Witnesses tell of cartel behind their move to quit case

Deputy President William Ruto, his wife Rachel and daughter June leave the International Criminal Court on September 11, 2013. Photo/DPPS

What you need to know:

  • Mombasa Senator Omar Hassan has also dismissed claims of witness coaching or writing a letter to President Uhuru Kenyatta and Deputy President William Ruto apologising over ICC cases. 
  • Our sources also said that the gang of witness busters is tracking down about 10 individuals to make them stand down.
  • But a former witness dismissed claims that they were being lured to leave the ICC witness protection unit.

Allegations of witness coaching, intimidation, coercion and cajoling have been the hallmarks of the Kenyan cases at The Hague.

Interviews with people who have dropped out of the ICC witness list paint a dark picture of an operation that is replete with blackmail by crooked individuals out to derail the cases by all means.

Claims of false witnesses coached by the civil society have also clouded the hearing, which started last week with Deputy President William Ruto and radio presenter Joshua Sang appearing before the judges.

The Sunday Nation has established that the shadowy team hunting down witnesses includes lawyers and businessmen. The witnesses are identified through relatives and former allies, who lure them from their safe houses in the region.

The witnesses who recant their testimonies are allegedly rewarded with between Sh2 and Sh3 million each, while those who resist are coerced through relatives, friends and family until they give up.

Both the prosecution and defence have disputed claims of either coaching or bribing witnesses to strengthen or weaken the cases.

Our sources also said that the gang of witness busters is tracking down about 10 individuals to make them stand down.

Apart from top lawyers and businessmen, the network also includes community elders who use the extended family to intimidate witnesses into surrendering. One of the individuals we interviewed showed us telephone numbers (withheld) they claimed were used by former ICC witnesses to convince witnesses in Poland and Tanzania to stop working with ICC.

Some of them are back in Kenya and are living extravagantly having bought parcels of land and cars.

For instance, a man from Nandi County, who renounced his testimony in February, has since bought a seven-seater vehicle, land and a plot in a move that has left villagers wondering his sudden source of funding.

Another claimed he quit the ICC train after he was told that his elderly mother was ailing and might die in his absence.

The man from Uasin Gishu County returned to Kenya late last month. He was poor when he left the village but now he’s the talk of the village owing to his changed financial status.

A man at the centre of the bribery claims is said to have bought land and several motor bikes for taxi business.

EXIT PROGRAMME

But a former witness dismissed claims that they were being lured to leave the ICC witness protection unit.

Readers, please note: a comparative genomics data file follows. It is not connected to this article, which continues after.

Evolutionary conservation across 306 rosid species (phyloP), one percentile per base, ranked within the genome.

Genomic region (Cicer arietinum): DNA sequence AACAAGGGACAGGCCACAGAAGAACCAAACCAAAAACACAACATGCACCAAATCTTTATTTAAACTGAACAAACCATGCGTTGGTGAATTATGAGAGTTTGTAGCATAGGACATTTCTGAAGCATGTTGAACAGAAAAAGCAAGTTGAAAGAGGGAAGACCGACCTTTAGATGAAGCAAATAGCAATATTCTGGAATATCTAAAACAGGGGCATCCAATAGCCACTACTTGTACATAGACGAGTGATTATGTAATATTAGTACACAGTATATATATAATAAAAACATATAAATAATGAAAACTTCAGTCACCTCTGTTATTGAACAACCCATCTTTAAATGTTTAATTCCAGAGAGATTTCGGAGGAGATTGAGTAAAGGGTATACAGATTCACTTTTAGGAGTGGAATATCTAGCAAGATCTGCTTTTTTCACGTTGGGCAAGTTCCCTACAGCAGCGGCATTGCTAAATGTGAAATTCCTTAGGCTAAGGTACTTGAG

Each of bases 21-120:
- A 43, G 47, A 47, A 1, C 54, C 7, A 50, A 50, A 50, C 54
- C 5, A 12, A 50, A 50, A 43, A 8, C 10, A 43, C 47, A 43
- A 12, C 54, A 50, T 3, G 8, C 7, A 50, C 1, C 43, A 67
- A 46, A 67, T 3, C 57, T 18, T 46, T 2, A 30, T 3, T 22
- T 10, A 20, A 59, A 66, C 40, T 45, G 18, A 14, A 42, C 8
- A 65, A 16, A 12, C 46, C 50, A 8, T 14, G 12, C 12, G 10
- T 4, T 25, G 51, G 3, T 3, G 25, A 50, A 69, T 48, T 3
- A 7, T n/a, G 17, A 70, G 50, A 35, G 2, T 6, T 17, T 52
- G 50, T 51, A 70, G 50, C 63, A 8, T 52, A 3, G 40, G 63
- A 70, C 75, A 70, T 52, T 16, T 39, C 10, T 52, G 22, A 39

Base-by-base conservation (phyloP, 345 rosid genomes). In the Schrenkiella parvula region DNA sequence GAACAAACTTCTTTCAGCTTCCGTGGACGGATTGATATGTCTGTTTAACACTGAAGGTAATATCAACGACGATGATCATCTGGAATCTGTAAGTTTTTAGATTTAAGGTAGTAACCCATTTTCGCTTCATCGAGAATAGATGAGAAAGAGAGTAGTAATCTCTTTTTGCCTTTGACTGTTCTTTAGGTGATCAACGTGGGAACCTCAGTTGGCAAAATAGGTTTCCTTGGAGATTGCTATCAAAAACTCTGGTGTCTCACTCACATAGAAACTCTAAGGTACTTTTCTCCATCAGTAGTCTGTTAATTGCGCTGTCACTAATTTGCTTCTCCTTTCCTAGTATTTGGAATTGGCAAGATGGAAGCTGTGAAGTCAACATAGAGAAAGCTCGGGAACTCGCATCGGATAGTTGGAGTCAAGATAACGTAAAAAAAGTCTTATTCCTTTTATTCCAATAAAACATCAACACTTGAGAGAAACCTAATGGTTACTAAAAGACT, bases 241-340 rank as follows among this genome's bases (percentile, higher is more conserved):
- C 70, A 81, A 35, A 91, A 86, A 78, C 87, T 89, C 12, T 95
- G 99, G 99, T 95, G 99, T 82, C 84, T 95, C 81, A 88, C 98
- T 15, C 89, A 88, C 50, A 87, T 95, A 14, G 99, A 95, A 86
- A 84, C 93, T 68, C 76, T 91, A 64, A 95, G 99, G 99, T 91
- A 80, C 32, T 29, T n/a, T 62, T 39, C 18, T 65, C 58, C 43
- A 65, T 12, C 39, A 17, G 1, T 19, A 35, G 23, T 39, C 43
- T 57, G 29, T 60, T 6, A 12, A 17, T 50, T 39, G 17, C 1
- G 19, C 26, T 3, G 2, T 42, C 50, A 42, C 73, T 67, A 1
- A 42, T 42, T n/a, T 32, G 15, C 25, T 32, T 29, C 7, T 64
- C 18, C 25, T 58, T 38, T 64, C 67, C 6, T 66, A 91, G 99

Instead, he blames his ICC handlers and attempts by non-governmental organisations to influence the cases as a reason for his exit from the programme. He claimed that he was paid a monthly stipend of Sh100,000 for upkeep while his children were enrolled in international schools.

As we were conducting the interview, he was informed that three Caucasian men were in his village trying to ascertain his whereabouts. The foreigners were believed to be detectives from ICC.

On Tuesday, ICC Chief Prosecutor Fatou Bensouda said her office was investigating claims of witness bribery. Those found guilty, she warned, risked a five-year jail term.

During the interviews, we also established that some of the witnesses were in the programme for money and had no intention of running the full course.

“Some of them saw an opportunity for a better life elsewhere. And that is why some people are talking about witness coaching by human rights organisations,” said a source.

Yesterday, Centre for Human Rights and Democracy chairman Ken Wafula, however, dismissed the claims as false in a statement to the Sunday Nation.

FUNDS FROM MISSIONS

“False allegations have been made repeatedly about human rights NGOs in the ongoing ICC trials. It is claimed that the Centre for Human Rights and Democracy, of which I am a top official, received funds from foreign missions to bribe and coach witnesses. This is political propaganda riddled with raw lies,” says Mr Wafula.

Mombasa Senator Omar Hassan has also dismissed claims of witness coaching or writing a letter to President Uhuru Kenyatta and Deputy President William Ruto apologising over ICC cases. 

In a post on his Facebook page,  Mr Hassan said: “I am cognisant of a post circulating in the social media alleging that I, Hassan Omar Hassan, wrote to President Uhuru Kenyatta and his Deputy William Ruto last week “apologising to the two saying he [I] was misguided by the devil to incriminate them at the ICC” over my alleged role in witness coaching. Various allegations were also contained in the post with respect to the said letter I allegedly wrote to the President and his Deputy.”

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